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High court won't hear campus newspaper appeal

By The Associated Press,
First Amendment Center Online staff

WASHINGTON — The Supreme Court passed up a chance today to decide if college administrators can censor campus newspapers.

Justices declined without comment to review an appeal in Hosty v. Carter filed by former collegiate journalists at Governors State University, a public college in Illinois.

The students sued after a dean blocked the paper's printing in 2000 until she could review the news stories. Campus journalists had written unflattering stories in the Innovator about departments at the school in University Park, south of Chicago, which has about 6,000 students.

The 7th U.S. Circuit Court of Appeals ruled that the university administration could regulate the newspaper's contents because it is published under the auspices of Governors State.

The case would have been a follow-up to a 1988 ruling, Hazelwood v. Kuhlmeier, that said public school officials could censor high school newspapers.

Backers of the student journalists in the latest case argue that college is very different.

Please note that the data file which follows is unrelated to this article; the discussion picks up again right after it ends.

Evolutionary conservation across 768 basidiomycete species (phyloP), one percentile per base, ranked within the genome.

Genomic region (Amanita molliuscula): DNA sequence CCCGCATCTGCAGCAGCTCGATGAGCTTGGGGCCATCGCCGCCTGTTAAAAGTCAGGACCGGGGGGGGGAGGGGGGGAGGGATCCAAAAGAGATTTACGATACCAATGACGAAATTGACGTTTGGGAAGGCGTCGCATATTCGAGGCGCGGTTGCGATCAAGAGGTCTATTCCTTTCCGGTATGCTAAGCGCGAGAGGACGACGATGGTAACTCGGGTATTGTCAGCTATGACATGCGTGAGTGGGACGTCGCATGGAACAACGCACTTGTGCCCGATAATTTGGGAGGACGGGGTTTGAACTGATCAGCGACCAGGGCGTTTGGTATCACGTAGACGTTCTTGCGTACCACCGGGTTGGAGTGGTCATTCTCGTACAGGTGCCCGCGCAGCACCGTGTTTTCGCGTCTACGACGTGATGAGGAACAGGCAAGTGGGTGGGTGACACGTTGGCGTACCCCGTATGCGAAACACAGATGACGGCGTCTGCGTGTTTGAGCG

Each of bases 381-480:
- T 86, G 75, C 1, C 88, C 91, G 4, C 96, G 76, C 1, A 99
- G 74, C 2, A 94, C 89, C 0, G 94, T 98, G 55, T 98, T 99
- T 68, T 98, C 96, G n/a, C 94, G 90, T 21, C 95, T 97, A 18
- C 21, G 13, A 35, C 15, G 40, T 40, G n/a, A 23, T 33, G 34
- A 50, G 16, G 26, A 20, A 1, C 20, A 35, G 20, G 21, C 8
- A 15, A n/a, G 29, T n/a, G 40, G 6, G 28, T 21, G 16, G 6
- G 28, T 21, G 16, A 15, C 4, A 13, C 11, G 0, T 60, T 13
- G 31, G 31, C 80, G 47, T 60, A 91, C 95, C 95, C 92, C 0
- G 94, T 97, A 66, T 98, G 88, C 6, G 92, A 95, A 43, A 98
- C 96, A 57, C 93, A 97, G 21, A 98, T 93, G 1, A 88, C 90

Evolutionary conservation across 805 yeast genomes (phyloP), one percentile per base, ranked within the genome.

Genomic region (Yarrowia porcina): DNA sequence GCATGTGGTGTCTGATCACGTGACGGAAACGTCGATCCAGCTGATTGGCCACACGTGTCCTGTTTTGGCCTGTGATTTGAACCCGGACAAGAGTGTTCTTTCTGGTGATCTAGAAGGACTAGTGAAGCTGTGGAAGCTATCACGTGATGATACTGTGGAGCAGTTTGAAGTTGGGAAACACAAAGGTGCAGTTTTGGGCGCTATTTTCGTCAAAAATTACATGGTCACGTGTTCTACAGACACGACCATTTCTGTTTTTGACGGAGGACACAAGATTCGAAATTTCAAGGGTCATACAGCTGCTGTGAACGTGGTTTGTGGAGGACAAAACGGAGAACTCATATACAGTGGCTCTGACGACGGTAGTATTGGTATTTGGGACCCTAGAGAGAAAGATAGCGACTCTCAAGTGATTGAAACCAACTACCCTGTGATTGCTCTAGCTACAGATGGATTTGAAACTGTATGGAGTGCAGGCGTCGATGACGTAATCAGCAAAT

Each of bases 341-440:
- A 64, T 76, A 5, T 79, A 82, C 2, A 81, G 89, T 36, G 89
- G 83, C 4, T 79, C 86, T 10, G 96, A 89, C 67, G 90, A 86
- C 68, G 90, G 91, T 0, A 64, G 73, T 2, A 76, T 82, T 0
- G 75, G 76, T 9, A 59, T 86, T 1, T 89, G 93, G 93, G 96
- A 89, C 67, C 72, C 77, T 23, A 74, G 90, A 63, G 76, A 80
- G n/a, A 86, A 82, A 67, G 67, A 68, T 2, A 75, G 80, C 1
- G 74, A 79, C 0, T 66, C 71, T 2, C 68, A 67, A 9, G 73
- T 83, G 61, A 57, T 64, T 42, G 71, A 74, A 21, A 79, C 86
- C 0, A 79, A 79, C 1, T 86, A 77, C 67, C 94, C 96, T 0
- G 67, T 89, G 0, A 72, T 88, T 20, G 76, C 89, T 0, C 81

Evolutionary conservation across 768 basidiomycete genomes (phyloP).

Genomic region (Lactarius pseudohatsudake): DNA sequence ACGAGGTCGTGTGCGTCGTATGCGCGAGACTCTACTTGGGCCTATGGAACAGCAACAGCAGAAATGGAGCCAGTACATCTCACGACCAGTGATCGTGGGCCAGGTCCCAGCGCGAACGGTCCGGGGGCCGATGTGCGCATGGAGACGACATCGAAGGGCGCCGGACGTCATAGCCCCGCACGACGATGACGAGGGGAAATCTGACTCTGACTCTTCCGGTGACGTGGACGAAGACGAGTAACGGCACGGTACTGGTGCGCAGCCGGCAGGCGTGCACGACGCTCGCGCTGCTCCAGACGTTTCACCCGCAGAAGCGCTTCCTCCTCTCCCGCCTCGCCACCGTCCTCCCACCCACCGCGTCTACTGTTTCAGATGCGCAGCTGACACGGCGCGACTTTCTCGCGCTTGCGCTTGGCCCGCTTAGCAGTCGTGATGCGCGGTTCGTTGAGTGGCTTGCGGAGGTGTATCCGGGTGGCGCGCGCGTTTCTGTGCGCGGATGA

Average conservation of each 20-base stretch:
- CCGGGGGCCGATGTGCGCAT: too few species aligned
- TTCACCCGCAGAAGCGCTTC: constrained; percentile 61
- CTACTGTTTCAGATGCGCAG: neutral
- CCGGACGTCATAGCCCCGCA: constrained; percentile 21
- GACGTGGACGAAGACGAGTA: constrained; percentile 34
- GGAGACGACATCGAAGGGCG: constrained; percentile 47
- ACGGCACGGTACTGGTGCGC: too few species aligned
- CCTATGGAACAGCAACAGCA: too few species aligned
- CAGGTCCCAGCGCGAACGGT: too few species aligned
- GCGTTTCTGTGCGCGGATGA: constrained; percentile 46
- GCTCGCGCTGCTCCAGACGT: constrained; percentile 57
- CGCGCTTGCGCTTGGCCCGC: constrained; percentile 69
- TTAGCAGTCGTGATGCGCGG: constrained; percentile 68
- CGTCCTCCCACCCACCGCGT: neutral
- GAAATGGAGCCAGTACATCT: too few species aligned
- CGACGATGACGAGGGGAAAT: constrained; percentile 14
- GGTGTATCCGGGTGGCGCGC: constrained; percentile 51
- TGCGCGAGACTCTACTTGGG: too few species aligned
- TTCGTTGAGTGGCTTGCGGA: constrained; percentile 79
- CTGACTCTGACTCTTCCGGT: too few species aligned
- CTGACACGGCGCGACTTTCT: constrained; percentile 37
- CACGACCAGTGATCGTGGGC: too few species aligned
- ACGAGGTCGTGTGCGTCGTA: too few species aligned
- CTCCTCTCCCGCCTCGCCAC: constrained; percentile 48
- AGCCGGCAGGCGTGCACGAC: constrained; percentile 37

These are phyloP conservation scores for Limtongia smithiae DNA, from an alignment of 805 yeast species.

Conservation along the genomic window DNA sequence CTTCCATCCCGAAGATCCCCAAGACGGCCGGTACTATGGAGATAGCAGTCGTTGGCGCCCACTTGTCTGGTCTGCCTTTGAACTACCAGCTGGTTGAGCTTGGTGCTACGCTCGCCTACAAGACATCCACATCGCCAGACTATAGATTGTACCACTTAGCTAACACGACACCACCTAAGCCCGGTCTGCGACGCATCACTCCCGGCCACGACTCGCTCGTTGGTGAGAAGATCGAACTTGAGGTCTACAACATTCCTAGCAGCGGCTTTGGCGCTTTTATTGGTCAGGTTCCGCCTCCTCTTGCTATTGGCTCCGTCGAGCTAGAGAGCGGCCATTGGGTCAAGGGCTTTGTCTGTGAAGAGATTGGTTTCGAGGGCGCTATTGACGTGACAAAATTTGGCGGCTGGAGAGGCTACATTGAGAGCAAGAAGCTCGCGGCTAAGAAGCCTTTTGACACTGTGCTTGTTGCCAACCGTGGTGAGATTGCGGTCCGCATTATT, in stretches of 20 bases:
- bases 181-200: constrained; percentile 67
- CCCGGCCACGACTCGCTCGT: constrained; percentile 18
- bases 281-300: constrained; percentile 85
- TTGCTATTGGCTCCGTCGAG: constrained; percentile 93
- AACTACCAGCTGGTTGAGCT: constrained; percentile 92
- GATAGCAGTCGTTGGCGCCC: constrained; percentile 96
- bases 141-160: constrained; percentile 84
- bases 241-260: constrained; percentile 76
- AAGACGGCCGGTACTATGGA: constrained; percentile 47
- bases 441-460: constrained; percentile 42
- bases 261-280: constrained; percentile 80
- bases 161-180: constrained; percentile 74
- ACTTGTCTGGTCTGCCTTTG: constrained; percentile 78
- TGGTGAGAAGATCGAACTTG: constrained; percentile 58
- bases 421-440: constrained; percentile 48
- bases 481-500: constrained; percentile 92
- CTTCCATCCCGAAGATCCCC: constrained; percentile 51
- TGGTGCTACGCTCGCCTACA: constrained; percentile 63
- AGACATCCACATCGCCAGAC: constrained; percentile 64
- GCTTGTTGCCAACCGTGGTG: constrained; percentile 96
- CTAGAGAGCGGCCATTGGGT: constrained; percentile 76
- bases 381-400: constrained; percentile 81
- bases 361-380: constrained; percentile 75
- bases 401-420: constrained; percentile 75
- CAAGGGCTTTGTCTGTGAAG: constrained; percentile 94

"An uncensored college newspaper is vitally important to attracting college students to journalism and providing them with a real-world training ground that prepares them to become professional journalists," justices were told by lawyers for media programs at Northwestern University, Pennsylvania State University, the University of Pennsylvania, the University of Georgia, the University of Missouri, and Syracuse University.

The student journalists — Jeni Porche, Margaret Hosty and Steven Barba — had sued Patricia Carter, Governors State University's dean of student affairs. The appeals court, overruling a district judge, found that Carter was shielded from the lawsuit.

"Word has already begun to spread that the standard 'hands-off student media' policies recognized by college officials in the past may no longer be required," attorney Richard Goehler told justices in a filing on behalf of many groups, including the Associated Press Managing Editors, the Student Press Law Center and the Reporters Committee for Freedom of the Press.

SPLC Executive Director Mark Goodman said he was disappointed, but not surprised, by the Court's refusal to hear the case.

"I believed it would be close whether the Court would take the case," he told the First Amendment Center Online. "This was a good chance for the Court to settle the law in an area that everyone agrees is confusing. Either the Court felt that this wasn't the proper case or, more cynically on my part, the justices realized how complex and complicated this area of the law is and wanted more guidance from lower courts."

"Hazelwood should not apply to the student press," he added. "Our future depends on getting good decisions from other courts that conflict with the 7th Circuit ruling."